Chicago Tribune (Sunday)

Scratch your own back: Helping others at work? Don’t expect reciprocat­ion

- — Marco Buscaglia, Careers

Jensen Reynolds says he has no problem helping out his co-workers when they need to complete a project on time but admits he’s become hesitant to do it. “The problem with helping out people at work is that they rarely reciprocat­e,” says the marketing associate in Atlanta. “It’s not like helping out my sister or my best friend. I know they have my back. But with people I work with, there’s not a lot of paying back favors.”

Asa Horst agrees. “Everyone has to rely on others at work from time to time. You might need someone to help you meet a deadline because your child’s school called to tell you to come and pick up your sick kid. Or maybe it’s just too much work, just an impossible task for one person,” says Horst, a Seattle-based paralegal. “But there are people who just take advantage of you — they’re always asking for help — and then when you need a small favor, they come up with a million excuses about why they can’t help you out.”

Facing new realities

Andrea Corgis, a New York social worker specializi­ng in workplace relationsh­ips, says the dynamics of today’s office differ from 20 years again. “You’re expected to do more with less, and as a result, there are a lot of people who have too much work to do,” Corgis says. “So how do they deal with it? They ask for help. The problem is that they don’t ask the right people for help. They go to their co-workers instead of their boss.”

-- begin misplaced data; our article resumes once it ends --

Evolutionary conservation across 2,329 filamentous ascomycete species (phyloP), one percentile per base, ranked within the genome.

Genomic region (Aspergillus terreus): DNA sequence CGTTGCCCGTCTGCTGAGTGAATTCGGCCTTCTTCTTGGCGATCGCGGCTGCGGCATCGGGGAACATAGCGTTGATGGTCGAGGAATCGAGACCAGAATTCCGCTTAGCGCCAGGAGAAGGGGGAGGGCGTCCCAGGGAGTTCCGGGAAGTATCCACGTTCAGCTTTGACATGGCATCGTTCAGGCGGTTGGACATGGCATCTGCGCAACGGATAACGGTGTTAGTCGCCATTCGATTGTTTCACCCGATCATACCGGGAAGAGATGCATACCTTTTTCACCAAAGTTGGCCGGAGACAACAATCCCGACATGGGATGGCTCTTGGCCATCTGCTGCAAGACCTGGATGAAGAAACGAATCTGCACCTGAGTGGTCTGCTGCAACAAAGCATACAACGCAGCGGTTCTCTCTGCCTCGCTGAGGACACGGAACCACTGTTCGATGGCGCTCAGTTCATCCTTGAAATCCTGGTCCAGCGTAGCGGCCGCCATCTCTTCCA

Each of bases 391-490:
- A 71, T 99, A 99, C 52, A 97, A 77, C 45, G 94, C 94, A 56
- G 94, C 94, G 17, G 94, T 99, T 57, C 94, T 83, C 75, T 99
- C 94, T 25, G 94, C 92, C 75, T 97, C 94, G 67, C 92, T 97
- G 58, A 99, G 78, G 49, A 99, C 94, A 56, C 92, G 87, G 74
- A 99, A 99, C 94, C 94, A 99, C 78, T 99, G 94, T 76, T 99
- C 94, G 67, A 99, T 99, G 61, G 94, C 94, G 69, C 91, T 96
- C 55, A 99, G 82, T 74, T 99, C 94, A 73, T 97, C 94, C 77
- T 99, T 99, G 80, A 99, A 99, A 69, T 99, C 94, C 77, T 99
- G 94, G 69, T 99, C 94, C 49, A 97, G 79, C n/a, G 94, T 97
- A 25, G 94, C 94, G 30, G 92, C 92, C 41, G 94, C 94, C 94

Corgis says the problem is exacerbate­d when employees feel like they’re competing with their peers for a promotion. “If you help someone finish a proposal or clean out the break room, they may be less likely to even acknowledg­e that help if you are both on the same career trajectory. They’re probably thinking that it’s a display of incompeten­ce or laziness, so they certainly don’t want to convey that to their bosses,” Corgis says.

That approach can be damaging to their reputation. “No one wants to be the guy who gloms off everyone for help and then never acknowledg­es that help,” Corgis says. “And it’s not like you can keep things like that a secret. Hollywood gossip has nothing on office gossip. People love to throw shade on their co-workers.”

Corgis says ungrateful co-workers are also missing out on a chance to show their leadership skills. “Good managers know how to delegate work,” she says. “And they know how to make their employees feel valued for doing that work. That’s why you should email your boss and let him or her know when you’ve received some help on a project. They’ll think more highly of the person who helped you, but they’ll also think more highly of you as well.”

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